The Crystal Corner Bar’s very brief, very fake adventures in haute cuisine

A mystery Uber Eats menu for the Willy Street institution appears and vanishes.

A mystery Uber Eats menu for the Willy Street institution appears and vanishes.

Photo: The Crystal Corner Bar’s ceiling, under which lobster ravioli is not served.

People go to the Crystal Corner Bar for a rich tapestry of cultural experiences. The cheap drinks, the chance of bumping into any number of charming East Side characters, the bathroom selfies, the (pre-pandemic) lineup of local bands, yelling at the TV during Jeopardy!. No one goes to the Crystal, however, for the food. If you want to eat at the Crystal, you can have popcorn, a frozen pizza, or a handful of warm cashews from an adorable contraption called the Little Nut Hut. The bar does not have a kitchen. Nothing about the place would lead a reasonable person to expect elaborate culinary delights. Why would you even ask? Sip your rail drink, put something goofy on the TouchTunes, and act normal. 

But for a brief time, an absolute bizarro-world version of the Crystal existed on Uber Eats. Madison-area users on the food delivery app were able, until Wednesday, to try to order from a menu that the Crystal does not have, and that possibly does not really exist anywhere on Earth. Not only that, the food not-really-on-offer was fancy, expensive, and described in a level of detail that gets more and more funny as you, a person who is familiar with the bar’s general deal, read on. 

Chipotle coated sauteed local fluke with “collard greens, acorn squash, and shallots in brown butter sauce.” Arugula salad with “house-dried blueberries, fresh strawberries, goat cheese, and toasted almonds with peach vinaigrette.” A Nebrodoni mushroom tart. Seared Long Island duck breast, as if the Yahara River isn’t right down the street! 

Sprinkled throughout the menu are all sorts of phrases that would get you laughed right out through the Willy Street landmark’s trademark glass bricks. “Eggplant caviar.” “Date chutney.” “Carrot mousse.” Some of it sounds pretty good, and some of it sounds like the kind of thing you sell at outrageous markups to people with more money than taste. There is a time and place for such cuisine, but that time has never arrived at good old 1302 Williamson St. The Crystal is almost aggressively not-fancy in everything from its decor to its ’90s-tastic living fossil of a website.

The staff and ownership at the Crystal had no idea about their fake expansion into blue claw crab salad and whatnot until this week.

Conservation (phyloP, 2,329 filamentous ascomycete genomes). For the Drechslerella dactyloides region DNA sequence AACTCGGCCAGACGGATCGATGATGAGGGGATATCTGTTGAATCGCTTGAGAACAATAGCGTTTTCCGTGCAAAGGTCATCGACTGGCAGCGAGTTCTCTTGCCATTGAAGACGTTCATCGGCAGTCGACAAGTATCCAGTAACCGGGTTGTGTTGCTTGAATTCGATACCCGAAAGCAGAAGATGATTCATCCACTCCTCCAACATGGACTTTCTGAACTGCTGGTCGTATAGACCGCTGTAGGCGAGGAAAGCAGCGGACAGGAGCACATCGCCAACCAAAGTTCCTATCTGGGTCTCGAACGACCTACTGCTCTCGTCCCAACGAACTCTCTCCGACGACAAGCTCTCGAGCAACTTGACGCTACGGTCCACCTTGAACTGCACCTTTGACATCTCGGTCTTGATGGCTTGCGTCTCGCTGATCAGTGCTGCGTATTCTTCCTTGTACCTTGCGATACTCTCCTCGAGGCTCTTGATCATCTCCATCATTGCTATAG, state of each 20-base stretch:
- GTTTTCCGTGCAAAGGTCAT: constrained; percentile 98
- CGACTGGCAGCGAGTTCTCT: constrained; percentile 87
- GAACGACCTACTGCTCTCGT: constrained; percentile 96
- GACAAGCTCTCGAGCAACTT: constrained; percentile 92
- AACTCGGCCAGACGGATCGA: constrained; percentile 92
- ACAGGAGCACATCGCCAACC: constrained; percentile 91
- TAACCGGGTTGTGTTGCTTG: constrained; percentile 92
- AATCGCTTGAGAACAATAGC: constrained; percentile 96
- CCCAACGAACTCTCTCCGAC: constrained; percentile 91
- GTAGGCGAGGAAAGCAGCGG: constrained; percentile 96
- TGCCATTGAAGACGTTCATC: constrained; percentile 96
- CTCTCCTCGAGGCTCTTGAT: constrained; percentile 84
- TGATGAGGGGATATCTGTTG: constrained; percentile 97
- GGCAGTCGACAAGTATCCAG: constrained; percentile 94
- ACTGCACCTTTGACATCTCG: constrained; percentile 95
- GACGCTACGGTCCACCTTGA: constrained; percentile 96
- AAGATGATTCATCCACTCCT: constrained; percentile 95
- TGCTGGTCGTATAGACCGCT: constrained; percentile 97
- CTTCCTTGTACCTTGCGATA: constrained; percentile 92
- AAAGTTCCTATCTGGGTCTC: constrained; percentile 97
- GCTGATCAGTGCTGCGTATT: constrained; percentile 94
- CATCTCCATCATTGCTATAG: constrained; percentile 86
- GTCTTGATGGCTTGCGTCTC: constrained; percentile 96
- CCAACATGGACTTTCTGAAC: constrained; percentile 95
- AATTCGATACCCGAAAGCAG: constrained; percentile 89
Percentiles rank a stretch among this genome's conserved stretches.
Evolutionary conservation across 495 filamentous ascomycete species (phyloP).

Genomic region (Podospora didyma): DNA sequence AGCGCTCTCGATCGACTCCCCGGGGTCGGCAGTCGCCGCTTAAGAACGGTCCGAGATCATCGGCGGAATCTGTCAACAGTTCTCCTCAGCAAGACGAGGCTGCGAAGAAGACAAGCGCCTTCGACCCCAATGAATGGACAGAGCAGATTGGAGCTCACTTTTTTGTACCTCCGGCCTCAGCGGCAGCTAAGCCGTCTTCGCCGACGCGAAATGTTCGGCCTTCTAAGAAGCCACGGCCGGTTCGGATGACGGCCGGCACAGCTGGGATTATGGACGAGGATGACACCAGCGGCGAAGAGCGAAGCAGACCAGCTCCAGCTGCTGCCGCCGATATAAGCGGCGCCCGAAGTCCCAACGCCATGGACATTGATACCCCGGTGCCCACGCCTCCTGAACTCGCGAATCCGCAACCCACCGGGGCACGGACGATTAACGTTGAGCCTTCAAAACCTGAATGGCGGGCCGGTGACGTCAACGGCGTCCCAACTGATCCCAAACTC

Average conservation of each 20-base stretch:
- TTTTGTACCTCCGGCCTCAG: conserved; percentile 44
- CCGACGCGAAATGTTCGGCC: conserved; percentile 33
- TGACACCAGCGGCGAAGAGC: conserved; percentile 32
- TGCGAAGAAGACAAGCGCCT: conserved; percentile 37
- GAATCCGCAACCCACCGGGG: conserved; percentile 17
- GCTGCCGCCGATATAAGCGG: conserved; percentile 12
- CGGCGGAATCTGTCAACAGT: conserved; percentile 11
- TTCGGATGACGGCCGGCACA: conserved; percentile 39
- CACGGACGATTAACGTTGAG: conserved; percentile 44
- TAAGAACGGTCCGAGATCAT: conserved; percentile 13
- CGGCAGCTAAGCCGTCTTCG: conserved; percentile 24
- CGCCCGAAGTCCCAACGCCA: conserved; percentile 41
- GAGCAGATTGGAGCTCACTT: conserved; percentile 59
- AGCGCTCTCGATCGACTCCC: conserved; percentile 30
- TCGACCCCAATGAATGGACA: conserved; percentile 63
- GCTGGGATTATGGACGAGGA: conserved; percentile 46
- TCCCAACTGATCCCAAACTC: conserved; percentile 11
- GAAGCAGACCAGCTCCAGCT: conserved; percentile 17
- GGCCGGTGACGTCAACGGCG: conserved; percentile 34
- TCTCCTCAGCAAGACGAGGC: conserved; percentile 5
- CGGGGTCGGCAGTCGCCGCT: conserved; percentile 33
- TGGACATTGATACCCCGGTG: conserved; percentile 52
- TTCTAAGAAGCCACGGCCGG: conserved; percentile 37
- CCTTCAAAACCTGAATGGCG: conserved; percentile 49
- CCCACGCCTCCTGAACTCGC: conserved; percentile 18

“It first came to my attention when I was working a happy hour shift and some Uber Eats driver came in looking to pick up a lobster ravioli,” says bartender and all-around well-liked community pillar Colleen Hayes. “I initially thought he was there to deliver a lobster ravioli and thought, what asshole here in the Crystal ordered lobster ravioli?!” Hayes also tweeted about the menu with characteristic good humor:

How did this come to be? These things are outlandish, but not unprecedented. Journalists have found in the recent past that it is easy to set up a fake restaurant, or an imposter profile for a real one, on Uber Eats and similar services like Postmates, Doordash, etc. Some of these services have also been caught adding restaurants without permission. The pandemic has only made those issues more fraught and potentially damaging. More restaurants have come to rely heavily on takeout and delivery and a new industry of “ghost kitchens” sprang up, including here in Madison, home to a formidable restaurant scene and a food-delivery startup of its own, EatStreet. 

Even when there aren’t full-on scams afoot, delivery services’ business models put restaurants and gig workers at an exploitative disadvantage. As funny as the incongruity of the fake Crystal Corner menu is, it also really sucks. These flotsam listings end up wasting time for already precarious gig workers and service-industry staff who’ve suffered terribly over the past couple of years. To say nothing of jilted lobster ravioli fans. 

Searching some of the specific phrases on the menu brought me to a listing on a site called Restaurant Guru. Along with the same food items, that listing adds a pricey wine list that is also not something anyone in their right mind would seek at the Crystal. The header image on the fake Uber Eats listing is clearly a stock photo. A reverse image search led to several other listings on Uber Eats and Postmates that use the image, from Utah to Virginia to Londrina, Brazil and Cardiff, Wales. I have no idea how legit these listings are. The image shows up associated with a liquor store, some kind of patriotic cop bar in Florida, suburban bar-and-grill type places, and so on. 

Whether it’s a prank or a fraud attempt or simply a gastronomic sequel to Neuromancer playing out before our very eyes, the listing is gone now. And it hasn’t given the Crystal any ideas about changing a thing, thank god. One witty reply to Hayes’ tweet suggested: “Can y’all put a ‘lobster ravioli’ on your drink menu and just have it be PBR.” Hayes answered: “It’s cute you think we even have a drink menu.”

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